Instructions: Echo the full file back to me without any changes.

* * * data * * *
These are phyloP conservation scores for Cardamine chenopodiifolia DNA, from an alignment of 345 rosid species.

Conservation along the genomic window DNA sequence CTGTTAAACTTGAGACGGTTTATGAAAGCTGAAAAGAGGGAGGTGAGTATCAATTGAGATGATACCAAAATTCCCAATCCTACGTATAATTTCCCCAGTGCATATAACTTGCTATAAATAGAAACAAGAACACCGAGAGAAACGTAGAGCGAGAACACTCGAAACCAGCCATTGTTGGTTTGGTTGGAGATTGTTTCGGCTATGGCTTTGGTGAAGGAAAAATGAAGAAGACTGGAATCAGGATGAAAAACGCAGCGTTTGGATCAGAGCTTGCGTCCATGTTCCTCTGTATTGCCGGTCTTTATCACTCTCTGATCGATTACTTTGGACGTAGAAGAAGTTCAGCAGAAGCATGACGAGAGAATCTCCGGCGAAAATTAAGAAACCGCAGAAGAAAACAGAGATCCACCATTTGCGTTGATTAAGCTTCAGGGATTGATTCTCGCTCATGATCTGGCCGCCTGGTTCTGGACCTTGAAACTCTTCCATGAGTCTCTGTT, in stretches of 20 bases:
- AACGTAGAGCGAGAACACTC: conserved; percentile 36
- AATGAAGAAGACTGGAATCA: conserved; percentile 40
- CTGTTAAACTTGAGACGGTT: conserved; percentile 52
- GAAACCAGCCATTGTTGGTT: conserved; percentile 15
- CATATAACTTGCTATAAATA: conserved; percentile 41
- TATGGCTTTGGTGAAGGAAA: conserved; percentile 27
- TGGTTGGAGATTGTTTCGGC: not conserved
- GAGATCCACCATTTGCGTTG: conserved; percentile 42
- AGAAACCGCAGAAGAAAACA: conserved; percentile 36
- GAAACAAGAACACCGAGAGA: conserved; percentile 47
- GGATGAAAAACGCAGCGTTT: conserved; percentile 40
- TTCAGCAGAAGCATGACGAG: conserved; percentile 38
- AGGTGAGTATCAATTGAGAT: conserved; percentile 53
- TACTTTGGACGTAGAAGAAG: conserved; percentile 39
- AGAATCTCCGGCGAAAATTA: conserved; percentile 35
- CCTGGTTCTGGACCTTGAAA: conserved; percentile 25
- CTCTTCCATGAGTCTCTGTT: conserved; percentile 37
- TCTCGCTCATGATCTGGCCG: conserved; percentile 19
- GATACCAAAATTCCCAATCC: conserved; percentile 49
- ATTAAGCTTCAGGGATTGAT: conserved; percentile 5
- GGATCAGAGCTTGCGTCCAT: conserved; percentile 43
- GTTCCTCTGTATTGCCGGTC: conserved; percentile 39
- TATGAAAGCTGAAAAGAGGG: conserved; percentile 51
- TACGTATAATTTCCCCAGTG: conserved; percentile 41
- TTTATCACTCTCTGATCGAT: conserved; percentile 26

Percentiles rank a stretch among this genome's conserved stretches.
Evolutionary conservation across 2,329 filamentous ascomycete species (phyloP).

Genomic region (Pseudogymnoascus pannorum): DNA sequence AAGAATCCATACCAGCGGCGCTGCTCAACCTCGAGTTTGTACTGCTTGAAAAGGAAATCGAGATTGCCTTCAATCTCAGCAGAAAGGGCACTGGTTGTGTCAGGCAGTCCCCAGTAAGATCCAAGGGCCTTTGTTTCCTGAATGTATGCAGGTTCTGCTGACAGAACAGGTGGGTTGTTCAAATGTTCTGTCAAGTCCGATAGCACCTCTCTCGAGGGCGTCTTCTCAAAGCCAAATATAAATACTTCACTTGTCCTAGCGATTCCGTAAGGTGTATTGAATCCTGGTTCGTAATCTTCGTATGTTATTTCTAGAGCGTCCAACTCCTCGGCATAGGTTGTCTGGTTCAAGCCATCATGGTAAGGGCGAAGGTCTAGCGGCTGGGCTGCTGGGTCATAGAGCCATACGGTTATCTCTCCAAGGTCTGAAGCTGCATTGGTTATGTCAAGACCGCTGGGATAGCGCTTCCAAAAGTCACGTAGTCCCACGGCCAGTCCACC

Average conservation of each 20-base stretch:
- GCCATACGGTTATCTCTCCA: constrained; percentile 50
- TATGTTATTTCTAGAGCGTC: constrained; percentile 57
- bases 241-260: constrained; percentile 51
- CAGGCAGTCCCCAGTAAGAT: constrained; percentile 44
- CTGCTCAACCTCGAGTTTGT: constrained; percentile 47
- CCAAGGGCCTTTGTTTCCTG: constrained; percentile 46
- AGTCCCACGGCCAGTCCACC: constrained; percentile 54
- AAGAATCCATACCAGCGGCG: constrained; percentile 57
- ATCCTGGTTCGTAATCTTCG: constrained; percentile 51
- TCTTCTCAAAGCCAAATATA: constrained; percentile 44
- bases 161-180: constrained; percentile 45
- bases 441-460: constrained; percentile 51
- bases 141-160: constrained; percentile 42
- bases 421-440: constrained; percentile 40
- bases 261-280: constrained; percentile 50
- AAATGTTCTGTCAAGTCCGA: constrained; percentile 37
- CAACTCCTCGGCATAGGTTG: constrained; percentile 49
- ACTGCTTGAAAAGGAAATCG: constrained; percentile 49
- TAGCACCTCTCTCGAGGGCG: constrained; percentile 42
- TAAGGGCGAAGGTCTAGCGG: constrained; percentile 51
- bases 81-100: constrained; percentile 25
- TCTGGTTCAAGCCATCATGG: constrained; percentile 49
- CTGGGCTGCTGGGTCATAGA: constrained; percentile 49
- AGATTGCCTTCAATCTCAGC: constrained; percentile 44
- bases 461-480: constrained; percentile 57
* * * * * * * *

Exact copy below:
These are phyloP conservation scores for Cardamine chenopodiifolia DNA, from an alignment of 345 rosid species.

Conservation along the genomic window DNA sequence CTGTTAAACTTGAGACGGTTTATGAAAGCTGAAAAGAGGGAGGTGAGTATCAATTGAGATGATACCAAAATTCCCAATCCTACGTATAATTTCCCCAGTGCATATAACTTGCTATAAATAGAAACAAGAACACCGAGAGAAACGTAGAGCGAGAACACTCGAAACCAGCCATTGTTGGTTTGGTTGGAGATTGTTTCGGCTATGGCTTTGGTGAAGGAAAAATGAAGAAGACTGGAATCAGGATGAAAAACGCAGCGTTTGGATCAGAGCTTGCGTCCATGTTCCTCTGTATTGCCGGTCTTTATCACTCTCTGATCGATTACTTTGGACGTAGAAGAAGTTCAGCAGAAGCATGACGAGAGAATCTCCGGCGAAAATTAAGAAACCGCAGAAGAAAACAGAGATCCACCATTTGCGTTGATTAAGCTTCAGGGATTGATTCTCGCTCATGATCTGGCCGCCTGGTTCTGGACCTTGAAACTCTTCCATGAGTCTCTGTT, in stretches of 20 bases:
- AACGTAGAGCGAGAACACTC: conserved; percentile 36
- AATGAAGAAGACTGGAATCA: conserved; percentile 40
- CTGTTAAACTTGAGACGGTT: conserved; percentile 52
- GAAACCAGCCATTGTTGGTT: conserved; percentile 15
- CATATAACTTGCTATAAATA: conserved; percentile 41
- TATGGCTTTGGTGAAGGAAA: conserved; percentile 27
- TGGTTGGAGATTGTTTCGGC: not conserved
- GAGATCCACCATTTGCGTTG: conserved; percentile 42
- AGAAACCGCAGAAGAAAACA: conserved; percentile 36
- GAAACAAGAACACCGAGAGA: conserved; percentile 47
- GGATGAAAAACGCAGCGTTT: conserved; percentile 40
- TTCAGCAGAAGCATGACGAG: conserved; percentile 38
- AGGTGAGTATCAATTGAGAT: conserved; percentile 53
- TACTTTGGACGTAGAAGAAG: conserved; percentile 39
- AGAATCTCCGGCGAAAATTA: conserved; percentile 35
- CCTGGTTCTGGACCTTGAAA: conserved; percentile 25
- CTCTTCCATGAGTCTCTGTT: conserved; percentile 37
- TCTCGCTCATGATCTGGCCG: conserved; percentile 19
- GATACCAAAATTCCCAATCC: conserved; percentile 49
- ATTAAGCTTCAGGGATTGAT: conserved; percentile 5
- GGATCAGAGCTTGCGTCCAT: conserved; percentile 43
- GTTCCTCTGTATTGCCGGTC: conserved; percentile 39
- TATGAAAGCTGAAAAGAGGG: conserved; percentile 51
- TACGTATAATTTCCCCAGTG: conserved; percentile 41
- TTTATCACTCTCTGATCGAT: conserved; percentile 26

Percentiles rank a stretch among this genome's conserved stretches.
Evolutionary conservation across 2,329 filamentous ascomycete species (phyloP).

Genomic region (Pseudogymnoascus pannorum): DNA sequence AAGAATCCATACCAGCGGCGCTGCTCAACCTCGAGTTTGTACTGCTTGAAAAGGAAATCGAGATTGCCTTCAATCTCAGCAGAAAGGGCACTGGTTGTGTCAGGCAGTCCCCAGTAAGATCCAAGGGCCTTTGTTTCCTGAATGTATGCAGGTTCTGCTGACAGAACAGGTGGGTTGTTCAAATGTTCTGTCAAGTCCGATAGCACCTCTCTCGAGGGCGTCTTCTCAAAGCCAAATATAAATACTTCACTTGTCCTAGCGATTCCGTAAGGTGTATTGAATCCTGGTTCGTAATCTTCGTATGTTATTTCTAGAGCGTCCAACTCCTCGGCATAGGTTGTCTGGTTCAAGCCATCATGGTAAGGGCGAAGGTCTAGCGGCTGGGCTGCTGGGTCATAGAGCCATACGGTTATCTCTCCAAGGTCTGAAGCTGCATTGGTTATGTCAAGACCGCTGGGATAGCGCTTCCAAAAGTCACGTAGTCCCACGGCCAGTCCACC

Average conservation of each 20-base stretch:
- GCCATACGGTTATCTCTCCA: constrained; percentile 50
- TATGTTATTTCTAGAGCGTC: constrained; percentile 57
- bases 241-260: constrained; percentile 51
- CAGGCAGTCCCCAGTAAGAT: constrained; percentile 44
- CTGCTCAACCTCGAGTTTGT: constrained; percentile 47
- CCAAGGGCCTTTGTTTCCTG: constrained; percentile 46
- AGTCCCACGGCCAGTCCACC: constrained; percentile 54
- AAGAATCCATACCAGCGGCG: constrained; percentile 57
- ATCCTGGTTCGTAATCTTCG: constrained; percentile 51
- TCTTCTCAAAGCCAAATATA: constrained; percentile 44
- bases 161-180: constrained; percentile 45
- bases 441-460: constrained; percentile 51
- bases 141-160: constrained; percentile 42
- bases 421-440: constrained; percentile 40
- bases 261-280: constrained; percentile 50
- AAATGTTCTGTCAAGTCCGA: constrained; percentile 37
- CAACTCCTCGGCATAGGTTG: constrained; percentile 49
- ACTGCTTGAAAAGGAAATCG: constrained; percentile 49
- TAGCACCTCTCTCGAGGGCG: constrained; percentile 42
- TAAGGGCGAAGGTCTAGCGG: constrained; percentile 51
- bases 81-100: constrained; percentile 25
- TCTGGTTCAAGCCATCATGG: constrained; percentile 49
- CTGGGCTGCTGGGTCATAGA: constrained; percentile 49
- AGATTGCCTTCAATCTCAGC: constrained; percentile 44
- bases 461-480: constrained; percentile 57